W3C trace context overview
Dapr uses W3C trace context for distributed tracing for both service invocation and pub/sub messaging. Largely Dapr does all the heavy lifting of generating and propogating the trace context information and this can be sent to many different diagnostics tools for visualization and querying. There are only a very few cases where you, as a developer, need to either propagate a trace header or generate one.
Distributed tracing is a methodology implemented by tracing tools to follow, analyze and debug a transaction across multiple software components. Typically, a distributed trace traverses more than one service which requires it to be uniquely identifiable. Trace context propagation passes along this unique identification.
In the past, trace context propagation has typically been implemented individually by each different tracing vendors. In multi-vendor environments, this causes interoperability problems, such as;
- Traces that are collected by different tracing vendors cannot be correlated as there is no shared unique identifier.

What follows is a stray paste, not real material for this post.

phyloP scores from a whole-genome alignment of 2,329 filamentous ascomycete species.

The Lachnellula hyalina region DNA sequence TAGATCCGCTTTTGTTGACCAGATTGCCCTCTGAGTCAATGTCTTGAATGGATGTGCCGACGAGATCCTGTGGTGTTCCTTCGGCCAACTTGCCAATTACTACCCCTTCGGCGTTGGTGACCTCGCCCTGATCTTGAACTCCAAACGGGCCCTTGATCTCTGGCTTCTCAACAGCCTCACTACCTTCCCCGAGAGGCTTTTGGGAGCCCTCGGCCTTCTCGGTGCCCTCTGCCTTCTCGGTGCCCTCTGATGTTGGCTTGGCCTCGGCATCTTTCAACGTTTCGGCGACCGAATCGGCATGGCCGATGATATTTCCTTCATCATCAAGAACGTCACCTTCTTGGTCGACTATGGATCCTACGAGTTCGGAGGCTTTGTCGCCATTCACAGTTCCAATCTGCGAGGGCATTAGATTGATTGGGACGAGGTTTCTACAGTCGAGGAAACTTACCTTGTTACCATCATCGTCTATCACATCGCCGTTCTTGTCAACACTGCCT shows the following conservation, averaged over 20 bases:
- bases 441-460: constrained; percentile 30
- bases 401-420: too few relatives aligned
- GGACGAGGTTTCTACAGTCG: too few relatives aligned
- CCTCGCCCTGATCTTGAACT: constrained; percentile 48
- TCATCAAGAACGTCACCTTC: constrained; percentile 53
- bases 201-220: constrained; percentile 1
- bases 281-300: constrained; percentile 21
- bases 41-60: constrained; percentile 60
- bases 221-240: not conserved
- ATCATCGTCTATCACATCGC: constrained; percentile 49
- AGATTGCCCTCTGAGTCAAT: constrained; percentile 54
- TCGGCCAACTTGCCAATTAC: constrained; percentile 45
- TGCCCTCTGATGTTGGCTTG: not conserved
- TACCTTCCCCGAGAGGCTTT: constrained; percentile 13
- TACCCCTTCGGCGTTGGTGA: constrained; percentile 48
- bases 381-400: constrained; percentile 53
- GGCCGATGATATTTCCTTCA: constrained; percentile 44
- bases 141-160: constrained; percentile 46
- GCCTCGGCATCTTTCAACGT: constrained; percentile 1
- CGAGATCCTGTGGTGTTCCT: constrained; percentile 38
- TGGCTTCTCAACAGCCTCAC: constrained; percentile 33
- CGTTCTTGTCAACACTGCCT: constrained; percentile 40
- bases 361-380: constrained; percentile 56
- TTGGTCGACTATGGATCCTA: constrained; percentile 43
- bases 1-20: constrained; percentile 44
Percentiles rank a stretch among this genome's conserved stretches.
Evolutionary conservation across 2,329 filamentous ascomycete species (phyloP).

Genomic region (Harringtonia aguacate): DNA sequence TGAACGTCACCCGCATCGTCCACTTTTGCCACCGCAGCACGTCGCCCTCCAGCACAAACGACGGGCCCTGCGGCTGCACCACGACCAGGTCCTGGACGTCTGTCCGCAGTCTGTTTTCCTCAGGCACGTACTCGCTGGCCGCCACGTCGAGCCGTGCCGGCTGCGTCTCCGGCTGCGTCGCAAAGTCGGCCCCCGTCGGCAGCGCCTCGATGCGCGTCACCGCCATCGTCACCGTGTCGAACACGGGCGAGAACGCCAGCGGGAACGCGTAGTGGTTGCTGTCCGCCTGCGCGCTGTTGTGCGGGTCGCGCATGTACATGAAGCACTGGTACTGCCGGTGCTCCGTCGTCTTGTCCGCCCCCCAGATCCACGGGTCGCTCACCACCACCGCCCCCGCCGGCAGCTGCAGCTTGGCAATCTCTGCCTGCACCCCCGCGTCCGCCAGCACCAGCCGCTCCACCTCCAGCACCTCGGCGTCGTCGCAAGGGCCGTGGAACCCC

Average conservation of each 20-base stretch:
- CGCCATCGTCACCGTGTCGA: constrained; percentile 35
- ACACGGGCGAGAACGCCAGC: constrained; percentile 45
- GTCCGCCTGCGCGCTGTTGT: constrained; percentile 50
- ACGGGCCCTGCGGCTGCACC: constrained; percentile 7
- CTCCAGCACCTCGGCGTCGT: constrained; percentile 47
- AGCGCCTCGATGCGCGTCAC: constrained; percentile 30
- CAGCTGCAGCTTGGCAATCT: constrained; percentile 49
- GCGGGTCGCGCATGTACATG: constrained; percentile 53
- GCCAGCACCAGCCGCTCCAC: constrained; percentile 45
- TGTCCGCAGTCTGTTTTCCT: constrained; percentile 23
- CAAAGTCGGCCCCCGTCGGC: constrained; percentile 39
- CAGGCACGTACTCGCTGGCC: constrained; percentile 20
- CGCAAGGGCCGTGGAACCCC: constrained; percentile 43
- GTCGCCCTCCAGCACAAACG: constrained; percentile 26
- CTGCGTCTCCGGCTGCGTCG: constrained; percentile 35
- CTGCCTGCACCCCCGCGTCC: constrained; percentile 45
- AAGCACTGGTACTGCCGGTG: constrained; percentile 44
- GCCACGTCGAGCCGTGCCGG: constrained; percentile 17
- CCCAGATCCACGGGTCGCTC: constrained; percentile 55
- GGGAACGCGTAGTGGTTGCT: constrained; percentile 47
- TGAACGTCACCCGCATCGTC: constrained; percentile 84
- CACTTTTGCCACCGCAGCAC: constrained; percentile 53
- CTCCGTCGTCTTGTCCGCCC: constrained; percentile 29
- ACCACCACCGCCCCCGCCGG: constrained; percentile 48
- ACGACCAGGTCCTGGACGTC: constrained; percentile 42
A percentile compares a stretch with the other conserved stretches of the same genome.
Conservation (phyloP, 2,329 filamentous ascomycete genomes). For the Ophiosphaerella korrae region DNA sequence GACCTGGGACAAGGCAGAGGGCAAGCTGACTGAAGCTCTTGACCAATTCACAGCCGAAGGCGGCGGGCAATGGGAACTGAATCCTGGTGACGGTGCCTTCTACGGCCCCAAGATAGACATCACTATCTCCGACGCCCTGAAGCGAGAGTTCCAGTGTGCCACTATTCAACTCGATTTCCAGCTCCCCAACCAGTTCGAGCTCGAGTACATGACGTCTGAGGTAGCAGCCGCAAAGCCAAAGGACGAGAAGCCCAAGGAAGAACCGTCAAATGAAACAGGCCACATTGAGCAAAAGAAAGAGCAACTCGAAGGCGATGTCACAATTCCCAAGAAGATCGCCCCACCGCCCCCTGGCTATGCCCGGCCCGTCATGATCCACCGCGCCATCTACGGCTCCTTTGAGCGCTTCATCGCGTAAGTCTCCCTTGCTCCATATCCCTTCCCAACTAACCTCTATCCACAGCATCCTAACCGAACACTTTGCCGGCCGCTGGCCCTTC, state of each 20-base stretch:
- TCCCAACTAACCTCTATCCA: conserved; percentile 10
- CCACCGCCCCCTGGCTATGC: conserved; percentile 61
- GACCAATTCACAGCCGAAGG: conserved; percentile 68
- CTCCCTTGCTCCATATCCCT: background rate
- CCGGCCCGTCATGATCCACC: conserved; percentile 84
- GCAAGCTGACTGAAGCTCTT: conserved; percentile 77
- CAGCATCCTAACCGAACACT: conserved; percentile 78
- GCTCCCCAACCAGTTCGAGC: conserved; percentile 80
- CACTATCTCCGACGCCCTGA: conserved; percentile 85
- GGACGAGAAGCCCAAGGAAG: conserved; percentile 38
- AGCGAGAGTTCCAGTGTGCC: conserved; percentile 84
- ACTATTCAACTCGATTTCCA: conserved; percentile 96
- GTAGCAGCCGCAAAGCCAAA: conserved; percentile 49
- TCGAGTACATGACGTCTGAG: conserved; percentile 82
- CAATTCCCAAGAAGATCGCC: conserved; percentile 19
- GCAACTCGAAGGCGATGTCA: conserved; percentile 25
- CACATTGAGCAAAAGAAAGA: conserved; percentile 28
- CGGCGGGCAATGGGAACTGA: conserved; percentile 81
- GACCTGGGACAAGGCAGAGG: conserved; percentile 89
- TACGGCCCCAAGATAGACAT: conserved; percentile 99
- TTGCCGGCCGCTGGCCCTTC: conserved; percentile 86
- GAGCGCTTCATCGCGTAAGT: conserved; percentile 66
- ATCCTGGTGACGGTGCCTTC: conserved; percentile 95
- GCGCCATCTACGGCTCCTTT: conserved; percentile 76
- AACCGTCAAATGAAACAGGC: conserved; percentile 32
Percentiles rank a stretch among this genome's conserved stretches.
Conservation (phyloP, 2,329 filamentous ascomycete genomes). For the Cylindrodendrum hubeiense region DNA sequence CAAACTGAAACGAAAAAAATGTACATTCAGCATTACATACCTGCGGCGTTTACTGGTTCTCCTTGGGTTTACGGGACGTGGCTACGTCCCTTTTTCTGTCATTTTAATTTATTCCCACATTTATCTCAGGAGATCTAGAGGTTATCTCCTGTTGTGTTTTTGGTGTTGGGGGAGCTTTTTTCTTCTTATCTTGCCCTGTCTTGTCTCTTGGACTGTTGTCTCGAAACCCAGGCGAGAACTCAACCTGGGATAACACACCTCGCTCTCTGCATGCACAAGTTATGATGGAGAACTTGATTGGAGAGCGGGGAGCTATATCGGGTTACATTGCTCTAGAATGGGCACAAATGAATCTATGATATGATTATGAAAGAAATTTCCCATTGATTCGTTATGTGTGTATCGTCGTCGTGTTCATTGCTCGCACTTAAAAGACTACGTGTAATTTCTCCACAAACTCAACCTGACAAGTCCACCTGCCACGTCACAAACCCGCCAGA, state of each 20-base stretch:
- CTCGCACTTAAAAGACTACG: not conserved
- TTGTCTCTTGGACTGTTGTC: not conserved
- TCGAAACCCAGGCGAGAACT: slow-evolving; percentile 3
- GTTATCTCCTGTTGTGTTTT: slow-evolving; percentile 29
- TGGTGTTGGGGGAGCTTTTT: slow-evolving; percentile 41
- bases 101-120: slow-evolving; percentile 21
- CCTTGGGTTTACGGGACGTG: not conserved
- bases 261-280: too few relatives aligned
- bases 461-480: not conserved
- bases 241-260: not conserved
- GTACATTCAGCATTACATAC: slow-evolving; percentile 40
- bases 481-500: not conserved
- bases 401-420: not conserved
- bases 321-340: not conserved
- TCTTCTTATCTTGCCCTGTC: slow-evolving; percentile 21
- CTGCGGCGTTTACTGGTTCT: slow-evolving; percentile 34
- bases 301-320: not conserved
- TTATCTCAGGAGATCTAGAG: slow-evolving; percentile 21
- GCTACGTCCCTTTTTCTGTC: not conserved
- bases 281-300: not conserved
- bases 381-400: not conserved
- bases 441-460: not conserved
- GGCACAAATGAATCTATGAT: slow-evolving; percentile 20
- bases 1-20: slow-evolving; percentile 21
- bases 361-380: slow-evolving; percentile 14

- Traces that cross boundaries between different tracing vendors can not be propagated as there is no uniformly agreed set of identification that is forwarded.
- Vendor specific metadata might be dropped by intermediaries.
- Cloud platform vendors, intermediaries and service providers, cannot guarantee to support trace context propagation as there is no standard to follow.
In the past, these problems did not have a significant impact as most applications were monitored by a single tracing vendor and stayed within the boundaries of a single platform provider. Today, an increasing number of applications are distributed and leverage multiple middleware services and cloud platforms.
This transformation of modern applications called for a distributed tracing context propagation standard. The W3C trace context specification defines a universally agreed-upon format for the exchange of trace context propagation data - referred to as trace context. Trace context solves the problems described above by;
- Providing an unique identifier for individual traces and requests, allowing trace data of multiple providers to be linked together.
- Providing an agreed-upon mechanism to forward vendor-specific trace data and avoid broken traces when multiple tracing tools participate in a single transaction.